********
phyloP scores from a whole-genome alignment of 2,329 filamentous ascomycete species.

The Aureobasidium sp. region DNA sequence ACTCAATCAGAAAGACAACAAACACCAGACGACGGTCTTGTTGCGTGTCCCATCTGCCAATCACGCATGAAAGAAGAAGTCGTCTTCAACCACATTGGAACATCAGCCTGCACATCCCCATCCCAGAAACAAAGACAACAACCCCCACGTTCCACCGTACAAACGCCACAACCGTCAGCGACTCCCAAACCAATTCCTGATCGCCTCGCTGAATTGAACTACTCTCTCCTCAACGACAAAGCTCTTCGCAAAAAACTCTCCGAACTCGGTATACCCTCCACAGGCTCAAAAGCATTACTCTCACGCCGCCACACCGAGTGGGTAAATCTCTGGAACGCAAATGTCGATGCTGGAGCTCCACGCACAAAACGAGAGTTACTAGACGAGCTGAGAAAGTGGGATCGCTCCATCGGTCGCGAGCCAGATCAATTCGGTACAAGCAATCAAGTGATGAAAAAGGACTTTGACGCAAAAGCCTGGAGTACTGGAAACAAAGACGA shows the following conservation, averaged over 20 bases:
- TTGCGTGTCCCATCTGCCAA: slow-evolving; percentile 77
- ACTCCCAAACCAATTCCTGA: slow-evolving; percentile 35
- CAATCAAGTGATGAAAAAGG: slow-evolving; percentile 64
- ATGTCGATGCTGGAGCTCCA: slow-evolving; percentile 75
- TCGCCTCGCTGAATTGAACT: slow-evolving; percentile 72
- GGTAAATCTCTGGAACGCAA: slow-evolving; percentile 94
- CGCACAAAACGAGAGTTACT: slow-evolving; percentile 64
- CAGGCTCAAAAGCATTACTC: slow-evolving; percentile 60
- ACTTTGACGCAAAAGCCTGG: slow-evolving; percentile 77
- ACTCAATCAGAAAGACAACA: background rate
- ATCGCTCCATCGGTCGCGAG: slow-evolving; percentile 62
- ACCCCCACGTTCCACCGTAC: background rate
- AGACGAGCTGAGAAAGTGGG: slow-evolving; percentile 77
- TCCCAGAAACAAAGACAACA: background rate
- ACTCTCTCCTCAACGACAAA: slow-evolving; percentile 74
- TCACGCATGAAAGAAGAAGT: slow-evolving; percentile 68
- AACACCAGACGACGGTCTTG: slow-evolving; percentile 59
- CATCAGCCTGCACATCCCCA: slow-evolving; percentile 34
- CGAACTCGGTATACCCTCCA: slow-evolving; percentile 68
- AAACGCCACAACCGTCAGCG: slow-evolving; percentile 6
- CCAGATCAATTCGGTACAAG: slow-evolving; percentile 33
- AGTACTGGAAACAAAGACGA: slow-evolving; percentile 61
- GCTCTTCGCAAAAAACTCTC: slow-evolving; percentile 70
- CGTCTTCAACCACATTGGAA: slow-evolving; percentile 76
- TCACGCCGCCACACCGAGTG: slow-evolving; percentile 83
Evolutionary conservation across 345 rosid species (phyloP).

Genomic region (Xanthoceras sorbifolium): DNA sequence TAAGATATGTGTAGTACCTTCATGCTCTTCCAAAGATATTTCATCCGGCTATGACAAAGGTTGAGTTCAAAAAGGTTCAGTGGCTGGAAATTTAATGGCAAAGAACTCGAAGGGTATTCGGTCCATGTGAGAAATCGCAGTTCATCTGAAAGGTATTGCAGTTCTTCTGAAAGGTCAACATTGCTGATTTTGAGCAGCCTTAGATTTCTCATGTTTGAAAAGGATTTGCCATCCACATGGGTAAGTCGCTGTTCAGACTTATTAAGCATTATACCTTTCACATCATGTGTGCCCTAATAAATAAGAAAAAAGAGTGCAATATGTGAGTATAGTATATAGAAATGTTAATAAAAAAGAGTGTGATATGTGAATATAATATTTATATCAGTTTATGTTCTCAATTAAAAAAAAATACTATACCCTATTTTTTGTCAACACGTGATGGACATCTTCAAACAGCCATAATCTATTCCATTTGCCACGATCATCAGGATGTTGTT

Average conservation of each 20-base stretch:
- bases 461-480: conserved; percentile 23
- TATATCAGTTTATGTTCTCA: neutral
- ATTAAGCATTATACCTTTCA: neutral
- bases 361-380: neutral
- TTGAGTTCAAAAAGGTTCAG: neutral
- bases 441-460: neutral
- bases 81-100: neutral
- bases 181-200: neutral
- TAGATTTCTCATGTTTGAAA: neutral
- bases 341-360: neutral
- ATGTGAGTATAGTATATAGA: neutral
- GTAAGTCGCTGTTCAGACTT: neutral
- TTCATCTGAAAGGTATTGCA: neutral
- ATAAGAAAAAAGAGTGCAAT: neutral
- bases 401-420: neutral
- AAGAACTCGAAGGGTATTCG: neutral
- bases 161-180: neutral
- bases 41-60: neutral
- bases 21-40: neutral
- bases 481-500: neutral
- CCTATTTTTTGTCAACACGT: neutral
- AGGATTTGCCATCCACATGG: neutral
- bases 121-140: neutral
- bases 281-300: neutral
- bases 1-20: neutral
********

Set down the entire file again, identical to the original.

phyloP scores from a whole-genome alignment of 2,329 filamentous ascomycete species.

The Aureobasidium sp. region DNA sequence ACTCAATCAGAAAGACAACAAACACCAGACGACGGTCTTGTTGCGTGTCCCATCTGCCAATCACGCATGAAAGAAGAAGTCGTCTTCAACCACATTGGAACATCAGCCTGCACATCCCCATCCCAGAAACAAAGACAACAACCCCCACGTTCCACCGTACAAACGCCACAACCGTCAGCGACTCCCAAACCAATTCCTGATCGCCTCGCTGAATTGAACTACTCTCTCCTCAACGACAAAGCTCTTCGCAAAAAACTCTCCGAACTCGGTATACCCTCCACAGGCTCAAAAGCATTACTCTCACGCCGCCACACCGAGTGGGTAAATCTCTGGAACGCAAATGTCGATGCTGGAGCTCCACGCACAAAACGAGAGTTACTAGACGAGCTGAGAAAGTGGGATCGCTCCATCGGTCGCGAGCCAGATCAATTCGGTACAAGCAATCAAGTGATGAAAAAGGACTTTGACGCAAAAGCCTGGAGTACTGGAAACAAAGACGA shows the following conservation, averaged over 20 bases:
- TTGCGTGTCCCATCTGCCAA: slow-evolving; percentile 77
- ACTCCCAAACCAATTCCTGA: slow-evolving; percentile 35
- CAATCAAGTGATGAAAAAGG: slow-evolving; percentile 64
- ATGTCGATGCTGGAGCTCCA: slow-evolving; percentile 75
- TCGCCTCGCTGAATTGAACT: slow-evolving; percentile 72
- GGTAAATCTCTGGAACGCAA: slow-evolving; percentile 94
- CGCACAAAACGAGAGTTACT: slow-evolving; percentile 64
- CAGGCTCAAAAGCATTACTC: slow-evolving; percentile 60
- ACTTTGACGCAAAAGCCTGG: slow-evolving; percentile 77
- ACTCAATCAGAAAGACAACA: background rate
- ATCGCTCCATCGGTCGCGAG: slow-evolving; percentile 62
- ACCCCCACGTTCCACCGTAC: background rate
- AGACGAGCTGAGAAAGTGGG: slow-evolving; percentile 77
- TCCCAGAAACAAAGACAACA: background rate
- ACTCTCTCCTCAACGACAAA: slow-evolving; percentile 74
- TCACGCATGAAAGAAGAAGT: slow-evolving; percentile 68
- AACACCAGACGACGGTCTTG: slow-evolving; percentile 59
- CATCAGCCTGCACATCCCCA: slow-evolving; percentile 34
- CGAACTCGGTATACCCTCCA: slow-evolving; percentile 68
- AAACGCCACAACCGTCAGCG: slow-evolving; percentile 6
- CCAGATCAATTCGGTACAAG: slow-evolving; percentile 33
- AGTACTGGAAACAAAGACGA: slow-evolving; percentile 61
- GCTCTTCGCAAAAAACTCTC: slow-evolving; percentile 70
- CGTCTTCAACCACATTGGAA: slow-evolving; percentile 76
- TCACGCCGCCACACCGAGTG: slow-evolving; percentile 83
Evolutionary conservation across 345 rosid species (phyloP).

Genomic region (Xanthoceras sorbifolium): DNA sequence TAAGATATGTGTAGTACCTTCATGCTCTTCCAAAGATATTTCATCCGGCTATGACAAAGGTTGAGTTCAAAAAGGTTCAGTGGCTGGAAATTTAATGGCAAAGAACTCGAAGGGTATTCGGTCCATGTGAGAAATCGCAGTTCATCTGAAAGGTATTGCAGTTCTTCTGAAAGGTCAACATTGCTGATTTTGAGCAGCCTTAGATTTCTCATGTTTGAAAAGGATTTGCCATCCACATGGGTAAGTCGCTGTTCAGACTTATTAAGCATTATACCTTTCACATCATGTGTGCCCTAATAAATAAGAAAAAAGAGTGCAATATGTGAGTATAGTATATAGAAATGTTAATAAAAAAGAGTGTGATATGTGAATATAATATTTATATCAGTTTATGTTCTCAATTAAAAAAAAATACTATACCCTATTTTTTGTCAACACGTGATGGACATCTTCAAACAGCCATAATCTATTCCATTTGCCACGATCATCAGGATGTTGTT

Average conservation of each 20-base stretch:
- bases 461-480: conserved; percentile 23
- TATATCAGTTTATGTTCTCA: neutral
- ATTAAGCATTATACCTTTCA: neutral
- bases 361-380: neutral
- TTGAGTTCAAAAAGGTTCAG: neutral
- bases 441-460: neutral
- bases 81-100: neutral
- bases 181-200: neutral
- TAGATTTCTCATGTTTGAAA: neutral
- bases 341-360: neutral
- ATGTGAGTATAGTATATAGA: neutral
- GTAAGTCGCTGTTCAGACTT: neutral
- TTCATCTGAAAGGTATTGCA: neutral
- ATAAGAAAAAAGAGTGCAAT: neutral
- bases 401-420: neutral
- AAGAACTCGAAGGGTATTCG: neutral
- bases 161-180: neutral
- bases 41-60: neutral
- bases 21-40: neutral
- bases 481-500: neutral
- CCTATTTTTTGTCAACACGT: neutral
- AGGATTTGCCATCCACATGG: neutral
- bases 121-140: neutral
- bases 281-300: neutral
- bases 1-20: neutral